* Using Dynamics GP OData with Excel seems to work almost all the time if you specify a particular view or table in the URL. However, occasionally (not normally), you will time out if you let the URL provide you with a list of views/tables. I believe this has to do with high volumes of data. (See Microsoft’s Chris Bolson’s blog to support our findings. http://community.dynamics.com/gp/b/dynamicsgp/archive/2016/07/13/microsoft-dynamics-gp-2016-odata-service )
* Using Dynamics GP OData with Power BI seems to fail much more frequently than it works, even if you specify a particular view or table in the URL. I’m not sure the reason for this. Maybe volumes of data as well?
* OData services only exist in Dynamics GP2016. This means you may have to upgrade to use it.
* Cloud based issues
o At this point, Dynamics GP OData is not set to authenticate against Azure Active Directory. This is on Microsoft’s radar, but as Microsoft is pushing more and more for products like Dynamics GP to be used in Azure, Azure AD will be more prevalent.
o The current version of OData for GP2016 does not support the Microsoft Dynamics GP Web Client.
o The OData Service can only be used in a single tenant environment. This is more of a partner/hosting issue than an end user issue.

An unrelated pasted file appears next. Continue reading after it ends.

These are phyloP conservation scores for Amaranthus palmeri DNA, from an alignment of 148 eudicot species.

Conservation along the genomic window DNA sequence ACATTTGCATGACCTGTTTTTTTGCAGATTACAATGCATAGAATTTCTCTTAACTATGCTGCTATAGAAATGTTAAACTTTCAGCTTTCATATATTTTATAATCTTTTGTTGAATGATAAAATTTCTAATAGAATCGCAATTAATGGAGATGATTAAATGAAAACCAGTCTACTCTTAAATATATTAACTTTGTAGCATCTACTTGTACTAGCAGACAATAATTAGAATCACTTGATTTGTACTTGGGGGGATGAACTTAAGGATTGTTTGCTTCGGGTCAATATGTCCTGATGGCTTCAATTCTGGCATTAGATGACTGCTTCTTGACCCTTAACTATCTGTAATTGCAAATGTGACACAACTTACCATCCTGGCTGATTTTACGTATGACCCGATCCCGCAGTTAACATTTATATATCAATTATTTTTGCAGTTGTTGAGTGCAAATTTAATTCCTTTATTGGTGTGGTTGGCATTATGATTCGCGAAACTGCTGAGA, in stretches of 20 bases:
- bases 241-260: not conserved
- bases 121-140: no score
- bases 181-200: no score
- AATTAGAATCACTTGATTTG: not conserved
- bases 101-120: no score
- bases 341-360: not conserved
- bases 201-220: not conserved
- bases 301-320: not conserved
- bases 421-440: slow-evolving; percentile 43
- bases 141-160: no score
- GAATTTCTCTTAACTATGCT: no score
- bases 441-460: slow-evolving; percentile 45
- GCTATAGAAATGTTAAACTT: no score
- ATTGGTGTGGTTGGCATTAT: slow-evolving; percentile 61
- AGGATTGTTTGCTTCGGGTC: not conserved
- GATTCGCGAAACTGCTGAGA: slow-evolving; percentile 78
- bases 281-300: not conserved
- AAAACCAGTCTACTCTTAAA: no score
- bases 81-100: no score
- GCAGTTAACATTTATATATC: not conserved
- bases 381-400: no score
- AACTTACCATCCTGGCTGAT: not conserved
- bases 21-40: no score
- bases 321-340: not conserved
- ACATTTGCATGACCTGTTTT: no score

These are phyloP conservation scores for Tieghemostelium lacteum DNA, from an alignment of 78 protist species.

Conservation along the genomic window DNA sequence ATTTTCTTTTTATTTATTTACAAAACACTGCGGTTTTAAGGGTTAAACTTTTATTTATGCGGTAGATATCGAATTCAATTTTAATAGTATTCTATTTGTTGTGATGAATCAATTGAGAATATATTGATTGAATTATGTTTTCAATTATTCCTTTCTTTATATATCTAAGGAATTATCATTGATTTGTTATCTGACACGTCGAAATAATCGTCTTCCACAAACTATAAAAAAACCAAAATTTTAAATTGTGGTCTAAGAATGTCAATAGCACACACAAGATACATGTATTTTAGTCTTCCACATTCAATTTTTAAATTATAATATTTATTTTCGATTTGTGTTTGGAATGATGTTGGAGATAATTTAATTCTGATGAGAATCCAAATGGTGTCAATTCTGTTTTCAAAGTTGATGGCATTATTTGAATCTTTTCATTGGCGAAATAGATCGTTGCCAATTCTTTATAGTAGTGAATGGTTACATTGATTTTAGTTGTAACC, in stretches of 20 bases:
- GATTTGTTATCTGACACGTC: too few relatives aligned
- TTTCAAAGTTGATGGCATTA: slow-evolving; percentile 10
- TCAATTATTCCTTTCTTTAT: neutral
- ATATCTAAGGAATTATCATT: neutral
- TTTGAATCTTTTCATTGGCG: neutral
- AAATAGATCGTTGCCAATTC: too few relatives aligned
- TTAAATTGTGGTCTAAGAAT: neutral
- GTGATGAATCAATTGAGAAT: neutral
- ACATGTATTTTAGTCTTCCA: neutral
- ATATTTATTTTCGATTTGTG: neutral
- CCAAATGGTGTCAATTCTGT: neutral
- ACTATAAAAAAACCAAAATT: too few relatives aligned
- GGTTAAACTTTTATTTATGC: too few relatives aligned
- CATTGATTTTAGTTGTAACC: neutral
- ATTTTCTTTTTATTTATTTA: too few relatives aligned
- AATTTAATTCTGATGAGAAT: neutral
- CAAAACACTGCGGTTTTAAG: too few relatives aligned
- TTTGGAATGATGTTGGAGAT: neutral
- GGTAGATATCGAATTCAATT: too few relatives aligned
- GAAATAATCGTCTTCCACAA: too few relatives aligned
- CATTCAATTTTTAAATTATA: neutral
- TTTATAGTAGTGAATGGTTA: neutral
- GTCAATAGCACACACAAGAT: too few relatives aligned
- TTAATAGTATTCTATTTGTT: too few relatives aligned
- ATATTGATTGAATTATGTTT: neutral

So how can I use Microsoft Power BI today, without OData?
I have a few options for you listed below. These options do require some manual intervention, but they are still relatively easy for you to have current data in the Power BI Service (web) or Power BI Mobile, regardless of whether your data is installed in your office or in the cloud.
Use Jet Express for GP (free Excel Add-on) to upload Excel Worksheet to Power BI Service
Using the free Jet Express for GP (Table Builder) tool, you can create an Excel File with a refreshable table. The table can be created using any tool that works for you. I like the Jet Table Builder tool because you can enter parameters, meaning if I only want 2016 and 2017 data I can bring only that data into the spreadsheet. Why is this important? Most people are still using a 32-Bit version of Excel which has RAM limitations. If your Excel ever freezes working on a big spreadsheet, you are likely hitting the RAM limitations. If you bring in only the data you need, you are using less RAM and are less likely to freeze.
Let’s Walk through this process now.
1. I created an Excel Table using the Jet Express for GP Table Builder for General Ledger Transaction data. This is the window that appears when I refresh. I can enter a single Period (or range) and either a Single Year (or range, so long as all the years are either Open or History.)
2. After entering the Open Year range of 2016..2017, the Excel Table is created. Note: There are more columns than the image shows. Save the file.
3. In Power BI Service (www.PowerBI.com) click on the + to add a Dataset on the pane on the left.
4. The Get Data window will open. Select to Import a File by selecting Get for Files.
5. Choose Local File.
6. Locate your file and then choose Import.
7. Your dataset exists, so you can build your reports, then add visualizations to a dashboard.
8. To refresh, someone will need to refresh the Excel Data file, then walk through the Import steps above. After you click on the Import button on step 6 you’ll receive the following message: